Residents on the Saskatchewan side of Lloydminster can once again help reduce the spread of Dutch Elm Disease this year.
Starting tomorrow, September 1st, the regular ban on Dutch Elm pruning will be lifted. The ban is put in place in the from the end of winter to end of summer because the small elm bark beetles, which carry the Dutch Elm Disease fungus, are most active during this time. Fresh cuts from pruning can attract the insects to healthy trees and spread the disease. The fungus then clogs an elm tree’s water-conducting system causing the tree to die.
Residents can watch for Dutch Elm disease by looking for certain signs. Leaves on a DED-infected elm will wilt and become brown in mid-June to mid-July. Trees infected later in the season usually turn yellow and drop prematurely and will have brown staining under the bark.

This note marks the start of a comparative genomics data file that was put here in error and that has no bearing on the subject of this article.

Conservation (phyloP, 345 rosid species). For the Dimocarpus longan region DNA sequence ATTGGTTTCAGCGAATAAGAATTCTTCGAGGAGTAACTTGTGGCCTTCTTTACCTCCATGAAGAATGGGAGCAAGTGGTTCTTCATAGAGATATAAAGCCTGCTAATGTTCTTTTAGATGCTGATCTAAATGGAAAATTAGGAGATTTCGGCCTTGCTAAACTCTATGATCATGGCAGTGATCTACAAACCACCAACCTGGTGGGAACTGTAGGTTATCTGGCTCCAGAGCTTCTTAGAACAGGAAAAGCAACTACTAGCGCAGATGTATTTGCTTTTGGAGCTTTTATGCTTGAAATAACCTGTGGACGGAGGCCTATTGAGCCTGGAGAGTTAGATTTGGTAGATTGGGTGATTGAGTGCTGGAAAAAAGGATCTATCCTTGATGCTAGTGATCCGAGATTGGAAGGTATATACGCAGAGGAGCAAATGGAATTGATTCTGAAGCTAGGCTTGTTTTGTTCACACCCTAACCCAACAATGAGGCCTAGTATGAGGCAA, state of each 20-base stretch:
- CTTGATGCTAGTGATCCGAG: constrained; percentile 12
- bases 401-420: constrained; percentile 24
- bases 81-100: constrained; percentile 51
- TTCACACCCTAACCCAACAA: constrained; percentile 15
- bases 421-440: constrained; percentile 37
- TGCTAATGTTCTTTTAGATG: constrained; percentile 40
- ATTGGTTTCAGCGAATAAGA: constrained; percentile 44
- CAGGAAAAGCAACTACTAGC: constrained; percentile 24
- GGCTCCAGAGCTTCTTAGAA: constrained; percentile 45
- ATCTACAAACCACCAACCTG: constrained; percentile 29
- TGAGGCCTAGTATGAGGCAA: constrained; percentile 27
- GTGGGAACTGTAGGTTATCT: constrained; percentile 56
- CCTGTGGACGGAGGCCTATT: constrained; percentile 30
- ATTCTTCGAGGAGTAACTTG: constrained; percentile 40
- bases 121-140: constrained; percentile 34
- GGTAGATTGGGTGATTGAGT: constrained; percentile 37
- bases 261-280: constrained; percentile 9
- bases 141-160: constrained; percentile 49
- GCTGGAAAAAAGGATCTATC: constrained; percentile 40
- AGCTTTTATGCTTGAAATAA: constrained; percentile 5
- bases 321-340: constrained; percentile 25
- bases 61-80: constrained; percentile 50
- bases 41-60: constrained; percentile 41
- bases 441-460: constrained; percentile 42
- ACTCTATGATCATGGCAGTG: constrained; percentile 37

The Saskatchewan Ministry of Environment says pruning these trees in the fall keeps elms healthy and less vulnerable to diseases, including DED. That way, elm beetles won’t be attracted to the dead branches.
The province is also reminding people to make sure they or someone they hire to prune the trees can do it correctly because if it is not done right it can actually spread tree diseases and also damage the tree. If someone is offering to prune the trees commercially, they must have completed a Saskatchewan-recognized training program or be under the supervision of someone who has completed the program.
People are also reminded that it is illegal to transport, use or store elmwood, as beetles hiding in it can still spread the disease. They should instead burn the wood or bring it the City of Lloydminster landfill where it can be destroyed.
People can report a DED infected tree, or ask questions about it by calling the Ministry of Environment’s Inquiry Centre at 1-800-567-4224.
Alberta’s ban on Elm tree pruning will be lifted on September 30th.